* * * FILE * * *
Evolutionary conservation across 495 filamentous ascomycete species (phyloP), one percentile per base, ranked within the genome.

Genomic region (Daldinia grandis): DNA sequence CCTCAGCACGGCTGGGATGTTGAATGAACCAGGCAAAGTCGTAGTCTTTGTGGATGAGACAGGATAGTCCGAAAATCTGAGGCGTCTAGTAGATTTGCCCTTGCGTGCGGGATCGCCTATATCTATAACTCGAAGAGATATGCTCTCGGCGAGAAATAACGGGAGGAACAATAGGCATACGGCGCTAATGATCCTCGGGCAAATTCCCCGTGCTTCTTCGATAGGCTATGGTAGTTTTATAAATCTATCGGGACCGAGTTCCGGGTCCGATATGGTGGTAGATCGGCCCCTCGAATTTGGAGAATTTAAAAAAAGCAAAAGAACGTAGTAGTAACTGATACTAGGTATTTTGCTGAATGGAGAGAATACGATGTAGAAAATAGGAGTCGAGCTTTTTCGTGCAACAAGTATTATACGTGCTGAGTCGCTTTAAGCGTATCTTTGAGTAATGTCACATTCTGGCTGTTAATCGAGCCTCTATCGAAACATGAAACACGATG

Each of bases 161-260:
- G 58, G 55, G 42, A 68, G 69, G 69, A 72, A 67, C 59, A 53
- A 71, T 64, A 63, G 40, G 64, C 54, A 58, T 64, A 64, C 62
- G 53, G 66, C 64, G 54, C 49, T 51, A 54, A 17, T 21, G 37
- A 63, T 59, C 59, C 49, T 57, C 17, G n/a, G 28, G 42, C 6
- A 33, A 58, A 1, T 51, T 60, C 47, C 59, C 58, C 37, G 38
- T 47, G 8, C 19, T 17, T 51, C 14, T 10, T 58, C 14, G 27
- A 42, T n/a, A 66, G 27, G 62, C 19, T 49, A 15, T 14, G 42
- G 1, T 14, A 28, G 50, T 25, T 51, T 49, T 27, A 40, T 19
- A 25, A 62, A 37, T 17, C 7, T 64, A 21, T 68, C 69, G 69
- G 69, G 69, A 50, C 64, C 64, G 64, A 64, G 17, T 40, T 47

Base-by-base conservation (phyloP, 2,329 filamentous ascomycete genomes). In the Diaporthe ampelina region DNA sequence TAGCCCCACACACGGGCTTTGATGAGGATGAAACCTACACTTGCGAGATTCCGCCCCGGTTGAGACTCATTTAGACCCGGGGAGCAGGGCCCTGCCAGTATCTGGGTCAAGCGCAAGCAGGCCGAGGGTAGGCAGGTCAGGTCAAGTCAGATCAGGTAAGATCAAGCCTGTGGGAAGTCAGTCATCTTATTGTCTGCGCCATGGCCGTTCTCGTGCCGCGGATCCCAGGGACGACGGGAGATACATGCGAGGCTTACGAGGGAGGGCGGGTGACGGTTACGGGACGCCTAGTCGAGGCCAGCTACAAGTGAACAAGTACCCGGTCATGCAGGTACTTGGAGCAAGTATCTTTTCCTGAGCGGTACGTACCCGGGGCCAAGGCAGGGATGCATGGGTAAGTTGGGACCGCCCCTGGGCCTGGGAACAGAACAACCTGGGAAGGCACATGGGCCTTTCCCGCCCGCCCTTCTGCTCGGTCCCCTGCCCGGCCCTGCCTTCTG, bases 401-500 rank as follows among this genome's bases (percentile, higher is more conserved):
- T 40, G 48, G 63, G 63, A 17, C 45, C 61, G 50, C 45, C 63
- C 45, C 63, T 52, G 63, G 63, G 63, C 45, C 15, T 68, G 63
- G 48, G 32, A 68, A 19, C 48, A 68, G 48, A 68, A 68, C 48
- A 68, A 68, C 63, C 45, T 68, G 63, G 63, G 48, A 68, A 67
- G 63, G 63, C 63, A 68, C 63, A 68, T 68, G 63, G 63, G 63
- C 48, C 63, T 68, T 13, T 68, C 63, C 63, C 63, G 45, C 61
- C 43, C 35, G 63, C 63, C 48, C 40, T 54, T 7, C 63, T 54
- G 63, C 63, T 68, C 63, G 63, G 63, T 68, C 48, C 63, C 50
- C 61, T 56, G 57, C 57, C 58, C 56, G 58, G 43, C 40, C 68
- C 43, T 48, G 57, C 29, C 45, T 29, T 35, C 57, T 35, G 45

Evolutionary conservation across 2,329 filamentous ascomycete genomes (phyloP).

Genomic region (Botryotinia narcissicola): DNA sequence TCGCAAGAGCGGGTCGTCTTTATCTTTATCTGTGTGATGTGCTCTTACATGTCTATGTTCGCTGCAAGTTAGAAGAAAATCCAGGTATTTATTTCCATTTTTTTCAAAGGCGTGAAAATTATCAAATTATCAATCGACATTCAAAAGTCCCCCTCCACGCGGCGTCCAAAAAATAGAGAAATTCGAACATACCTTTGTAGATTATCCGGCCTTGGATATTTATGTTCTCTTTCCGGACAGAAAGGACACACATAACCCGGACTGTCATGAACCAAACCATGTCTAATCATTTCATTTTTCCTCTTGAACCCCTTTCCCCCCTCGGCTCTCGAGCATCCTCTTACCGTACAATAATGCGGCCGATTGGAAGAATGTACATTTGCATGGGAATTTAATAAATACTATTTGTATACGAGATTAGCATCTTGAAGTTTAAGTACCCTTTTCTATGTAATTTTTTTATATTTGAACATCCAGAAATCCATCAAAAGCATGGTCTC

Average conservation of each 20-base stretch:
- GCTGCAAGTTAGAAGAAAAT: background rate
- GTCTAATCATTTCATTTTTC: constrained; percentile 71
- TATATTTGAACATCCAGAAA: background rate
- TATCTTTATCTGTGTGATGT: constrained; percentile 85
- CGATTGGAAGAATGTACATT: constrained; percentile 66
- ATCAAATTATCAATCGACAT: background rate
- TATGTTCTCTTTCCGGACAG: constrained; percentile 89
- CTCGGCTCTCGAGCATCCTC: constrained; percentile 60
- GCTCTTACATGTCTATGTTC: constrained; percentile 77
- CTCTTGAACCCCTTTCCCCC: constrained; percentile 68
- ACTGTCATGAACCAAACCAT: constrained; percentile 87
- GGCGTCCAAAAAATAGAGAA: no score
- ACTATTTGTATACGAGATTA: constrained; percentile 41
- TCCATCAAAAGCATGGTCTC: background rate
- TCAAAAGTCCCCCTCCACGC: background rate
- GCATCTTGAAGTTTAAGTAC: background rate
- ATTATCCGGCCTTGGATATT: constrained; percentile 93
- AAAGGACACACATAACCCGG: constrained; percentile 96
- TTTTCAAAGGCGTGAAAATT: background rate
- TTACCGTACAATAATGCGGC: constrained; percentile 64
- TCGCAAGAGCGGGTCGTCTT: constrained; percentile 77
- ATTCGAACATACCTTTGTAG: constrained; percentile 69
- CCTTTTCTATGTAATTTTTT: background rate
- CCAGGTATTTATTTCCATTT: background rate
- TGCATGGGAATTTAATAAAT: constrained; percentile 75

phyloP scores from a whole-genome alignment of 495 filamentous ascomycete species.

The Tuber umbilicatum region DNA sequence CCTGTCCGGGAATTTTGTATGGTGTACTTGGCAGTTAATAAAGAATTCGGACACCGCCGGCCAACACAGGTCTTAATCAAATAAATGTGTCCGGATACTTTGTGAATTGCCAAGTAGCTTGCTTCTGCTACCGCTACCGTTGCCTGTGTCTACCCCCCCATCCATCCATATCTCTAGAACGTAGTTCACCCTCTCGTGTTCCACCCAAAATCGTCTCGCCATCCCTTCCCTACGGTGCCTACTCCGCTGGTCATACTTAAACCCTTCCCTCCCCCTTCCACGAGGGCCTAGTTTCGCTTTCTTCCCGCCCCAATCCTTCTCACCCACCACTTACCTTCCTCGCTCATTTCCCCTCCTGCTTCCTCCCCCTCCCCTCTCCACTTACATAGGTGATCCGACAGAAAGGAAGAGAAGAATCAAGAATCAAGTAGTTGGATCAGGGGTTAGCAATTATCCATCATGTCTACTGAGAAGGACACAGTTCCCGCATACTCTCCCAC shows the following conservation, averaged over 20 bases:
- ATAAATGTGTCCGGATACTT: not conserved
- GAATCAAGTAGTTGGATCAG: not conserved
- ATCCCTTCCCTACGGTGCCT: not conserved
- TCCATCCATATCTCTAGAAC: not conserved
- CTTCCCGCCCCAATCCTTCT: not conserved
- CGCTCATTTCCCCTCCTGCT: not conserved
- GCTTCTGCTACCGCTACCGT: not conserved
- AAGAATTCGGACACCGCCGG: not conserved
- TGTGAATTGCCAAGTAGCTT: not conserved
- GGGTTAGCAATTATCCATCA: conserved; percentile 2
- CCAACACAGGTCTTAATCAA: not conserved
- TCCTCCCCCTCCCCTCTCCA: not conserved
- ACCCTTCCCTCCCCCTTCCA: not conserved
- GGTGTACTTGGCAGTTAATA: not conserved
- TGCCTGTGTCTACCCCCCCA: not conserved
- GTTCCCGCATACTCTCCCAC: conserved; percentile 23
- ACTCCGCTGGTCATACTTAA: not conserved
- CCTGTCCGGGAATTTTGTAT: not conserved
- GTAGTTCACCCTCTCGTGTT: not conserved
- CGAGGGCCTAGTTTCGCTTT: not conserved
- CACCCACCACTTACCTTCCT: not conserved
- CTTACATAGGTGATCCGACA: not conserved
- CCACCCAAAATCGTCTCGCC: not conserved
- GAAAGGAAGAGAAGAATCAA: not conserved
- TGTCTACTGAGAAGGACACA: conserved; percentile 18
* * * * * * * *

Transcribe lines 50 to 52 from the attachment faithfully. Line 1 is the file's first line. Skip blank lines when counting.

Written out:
- CCTTTTCTATGTAATTTTTT: background rate
- CCAGGTATTTATTTCCATTT: background rate
- TGCATGGGAATTTAATAAAT: constrained; percentile 75